The Monotonous Effect of the Tolerance Agenda in the Arts

“I stand corrected” is an idea that doesn’t seem to exist these days, definitely one I do not see in media. Saying those words take a bit of humbleness and one might be able to argue this is one thing lacking culturally.

Art and politics in my mind go hand in hand, meaning art reflects, and in some degree guides and influences culture and vice versa. Over the past five decades, but increasingly more-so over the last ten to thirteen years, the staunch push for tolerance via political operandi has started to contradict itself by resulting in vitriolic intolerance towards those who hold a different belief than others on certain topics, topics such as but not limited to, abortion, war, and marriage, just to name a few.

I will be the first to admit, I do not have it all figured out, and yes I do have to summon up strength externally to in essence, “bite my tongue,” until I can respond sincerely and humbly when disagreeing with someone who holds to a different position than myself. But like most art forms, I understand humbleness and sincerity are process-based that requires practice, much like an art-making process, and is one I will fail at times, but will not cease pursuing.

The prospective consequence of promoting tolerance while exercising intolerance towards art made from a different perspective or worldview is that galleries will end up with a linear, monotonous perspective on the walls and pedestals. The United States, with all its faults, has great potential representing the arts from a myriad of perspectives. And we do a lot of the time.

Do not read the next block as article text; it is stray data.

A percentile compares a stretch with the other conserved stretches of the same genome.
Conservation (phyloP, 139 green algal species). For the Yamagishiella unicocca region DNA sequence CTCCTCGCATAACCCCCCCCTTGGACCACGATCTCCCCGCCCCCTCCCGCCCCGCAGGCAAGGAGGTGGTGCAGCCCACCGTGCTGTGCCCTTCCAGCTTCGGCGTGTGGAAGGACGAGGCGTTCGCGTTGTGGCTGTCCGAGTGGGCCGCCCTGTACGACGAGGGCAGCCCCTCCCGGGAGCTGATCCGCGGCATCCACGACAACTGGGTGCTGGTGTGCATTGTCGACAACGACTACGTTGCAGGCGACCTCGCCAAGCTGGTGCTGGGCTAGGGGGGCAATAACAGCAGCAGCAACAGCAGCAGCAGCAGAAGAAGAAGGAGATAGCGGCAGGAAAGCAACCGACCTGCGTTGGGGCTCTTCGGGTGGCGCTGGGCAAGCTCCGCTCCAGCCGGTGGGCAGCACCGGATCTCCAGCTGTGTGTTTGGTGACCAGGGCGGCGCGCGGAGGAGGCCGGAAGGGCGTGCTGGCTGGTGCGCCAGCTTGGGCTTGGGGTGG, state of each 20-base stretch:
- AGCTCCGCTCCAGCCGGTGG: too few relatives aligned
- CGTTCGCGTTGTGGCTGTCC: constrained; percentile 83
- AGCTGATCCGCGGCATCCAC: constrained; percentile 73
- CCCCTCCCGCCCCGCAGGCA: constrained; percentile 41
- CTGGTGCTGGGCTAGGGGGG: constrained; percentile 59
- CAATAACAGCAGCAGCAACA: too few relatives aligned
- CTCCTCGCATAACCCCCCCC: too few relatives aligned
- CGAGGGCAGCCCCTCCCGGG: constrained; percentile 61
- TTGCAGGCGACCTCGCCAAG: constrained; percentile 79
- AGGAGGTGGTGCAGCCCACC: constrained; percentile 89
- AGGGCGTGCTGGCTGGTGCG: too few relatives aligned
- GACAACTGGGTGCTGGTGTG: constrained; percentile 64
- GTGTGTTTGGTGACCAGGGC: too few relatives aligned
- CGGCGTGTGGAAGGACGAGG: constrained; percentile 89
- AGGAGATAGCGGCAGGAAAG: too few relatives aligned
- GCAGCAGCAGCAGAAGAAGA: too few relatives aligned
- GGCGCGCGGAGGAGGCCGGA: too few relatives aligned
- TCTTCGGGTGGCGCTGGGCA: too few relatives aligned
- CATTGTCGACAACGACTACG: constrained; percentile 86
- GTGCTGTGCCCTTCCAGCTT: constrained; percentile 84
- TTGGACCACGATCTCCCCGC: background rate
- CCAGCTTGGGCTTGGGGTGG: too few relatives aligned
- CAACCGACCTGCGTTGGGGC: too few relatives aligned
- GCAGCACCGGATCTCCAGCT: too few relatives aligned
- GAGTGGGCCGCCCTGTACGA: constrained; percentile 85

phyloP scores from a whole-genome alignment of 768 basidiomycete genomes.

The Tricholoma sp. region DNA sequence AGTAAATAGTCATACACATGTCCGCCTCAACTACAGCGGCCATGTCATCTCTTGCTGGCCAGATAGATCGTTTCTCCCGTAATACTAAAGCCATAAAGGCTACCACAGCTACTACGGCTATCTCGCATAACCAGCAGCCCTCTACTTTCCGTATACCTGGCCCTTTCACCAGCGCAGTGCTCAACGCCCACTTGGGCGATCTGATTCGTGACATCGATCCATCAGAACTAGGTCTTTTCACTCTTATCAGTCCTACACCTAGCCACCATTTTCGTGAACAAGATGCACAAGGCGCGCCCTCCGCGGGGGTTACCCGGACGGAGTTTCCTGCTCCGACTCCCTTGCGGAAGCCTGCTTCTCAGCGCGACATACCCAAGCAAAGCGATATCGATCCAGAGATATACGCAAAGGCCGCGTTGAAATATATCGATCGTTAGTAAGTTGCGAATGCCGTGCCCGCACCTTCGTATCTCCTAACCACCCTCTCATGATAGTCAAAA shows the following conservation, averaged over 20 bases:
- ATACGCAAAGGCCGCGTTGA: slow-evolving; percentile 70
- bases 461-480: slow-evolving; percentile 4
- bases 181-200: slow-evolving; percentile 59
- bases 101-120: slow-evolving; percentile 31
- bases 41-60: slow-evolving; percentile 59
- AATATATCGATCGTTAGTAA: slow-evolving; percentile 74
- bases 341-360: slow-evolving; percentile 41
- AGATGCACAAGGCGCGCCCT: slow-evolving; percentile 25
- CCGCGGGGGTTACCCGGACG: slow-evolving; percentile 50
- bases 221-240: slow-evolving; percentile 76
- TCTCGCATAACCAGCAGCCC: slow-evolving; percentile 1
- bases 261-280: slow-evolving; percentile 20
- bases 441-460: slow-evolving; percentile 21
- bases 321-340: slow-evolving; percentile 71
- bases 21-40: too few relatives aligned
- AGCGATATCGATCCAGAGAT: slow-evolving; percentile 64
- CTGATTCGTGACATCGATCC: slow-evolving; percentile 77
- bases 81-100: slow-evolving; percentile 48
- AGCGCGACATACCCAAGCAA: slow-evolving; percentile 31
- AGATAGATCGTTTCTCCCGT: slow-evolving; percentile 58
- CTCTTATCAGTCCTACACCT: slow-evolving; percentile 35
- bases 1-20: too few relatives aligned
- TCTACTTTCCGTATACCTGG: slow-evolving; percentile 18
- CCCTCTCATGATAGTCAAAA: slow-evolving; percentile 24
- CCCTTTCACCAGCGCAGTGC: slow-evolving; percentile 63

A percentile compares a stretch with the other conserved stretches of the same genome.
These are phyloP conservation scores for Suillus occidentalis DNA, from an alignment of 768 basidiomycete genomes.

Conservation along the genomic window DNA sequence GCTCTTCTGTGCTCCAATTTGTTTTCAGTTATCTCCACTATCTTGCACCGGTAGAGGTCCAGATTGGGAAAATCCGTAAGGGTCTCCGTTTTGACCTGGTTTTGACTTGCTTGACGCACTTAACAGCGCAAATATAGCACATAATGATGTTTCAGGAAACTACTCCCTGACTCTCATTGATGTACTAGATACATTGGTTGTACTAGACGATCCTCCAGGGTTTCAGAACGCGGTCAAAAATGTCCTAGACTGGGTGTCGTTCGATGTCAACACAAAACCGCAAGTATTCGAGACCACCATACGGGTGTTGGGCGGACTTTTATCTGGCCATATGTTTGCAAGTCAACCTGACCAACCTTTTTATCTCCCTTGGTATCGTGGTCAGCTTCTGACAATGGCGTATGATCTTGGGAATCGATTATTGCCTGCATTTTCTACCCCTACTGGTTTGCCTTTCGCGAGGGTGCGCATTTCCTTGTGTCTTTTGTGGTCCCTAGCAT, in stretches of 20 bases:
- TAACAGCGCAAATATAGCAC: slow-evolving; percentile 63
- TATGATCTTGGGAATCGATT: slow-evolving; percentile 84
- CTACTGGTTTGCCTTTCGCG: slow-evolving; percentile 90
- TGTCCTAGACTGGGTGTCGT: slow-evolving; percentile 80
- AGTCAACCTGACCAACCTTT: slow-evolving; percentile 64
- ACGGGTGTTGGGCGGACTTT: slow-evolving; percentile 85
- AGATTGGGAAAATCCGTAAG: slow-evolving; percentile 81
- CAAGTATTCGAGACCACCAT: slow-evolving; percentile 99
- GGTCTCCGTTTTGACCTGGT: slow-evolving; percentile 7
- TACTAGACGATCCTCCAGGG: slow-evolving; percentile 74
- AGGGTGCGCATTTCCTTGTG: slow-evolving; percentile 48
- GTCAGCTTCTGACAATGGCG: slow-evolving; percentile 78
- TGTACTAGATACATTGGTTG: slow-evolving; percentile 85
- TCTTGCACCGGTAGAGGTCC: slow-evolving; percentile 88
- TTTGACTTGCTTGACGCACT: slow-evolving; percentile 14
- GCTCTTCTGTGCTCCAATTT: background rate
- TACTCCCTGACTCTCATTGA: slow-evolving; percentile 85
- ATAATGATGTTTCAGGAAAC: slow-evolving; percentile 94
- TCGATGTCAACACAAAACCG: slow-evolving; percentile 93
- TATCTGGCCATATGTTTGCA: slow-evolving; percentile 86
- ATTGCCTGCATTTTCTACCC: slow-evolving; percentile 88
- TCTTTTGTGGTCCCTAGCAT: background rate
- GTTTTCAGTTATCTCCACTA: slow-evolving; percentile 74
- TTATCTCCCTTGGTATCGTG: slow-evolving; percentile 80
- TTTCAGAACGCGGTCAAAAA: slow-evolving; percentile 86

But ask yourself this, what perspective(s) is being represented when you visit a well-known contemporary museum of art such as The Guggenheim or The Whitney? I really see primarily one these days, secularism. And the same perspective year in and year out, after the initial aesthetic oo’s and ah’s, is just boring because it is a linear, one-sided perspective.

Of course linear presentation of art isn’t a great representation of our culture with all of our philosophies and religions because it negates a truer representation of our culture. Having lived in a Communist country I can say from firsthand experience when a culture eradicates ethereal perspectives such as ones from a religious worldview, it will become black-and-white, i.e. colorless, and/or just the same ‘ol urinal on a pedestal, which after a first viewing is just a urinal on a pedestal that triggers a want to actually use it for its intended purpose.

I would like to see artwork made by artists from every type of background represented in galleries and receptions that intermingled this pluralistic culture we live in. But I think we’re scared of the types of conversations that would commence. We’re scared of words, so we surround ourselves with like-minded individuals for emotional protection.

We can still share dreams without offending someone right?

truth Orwell

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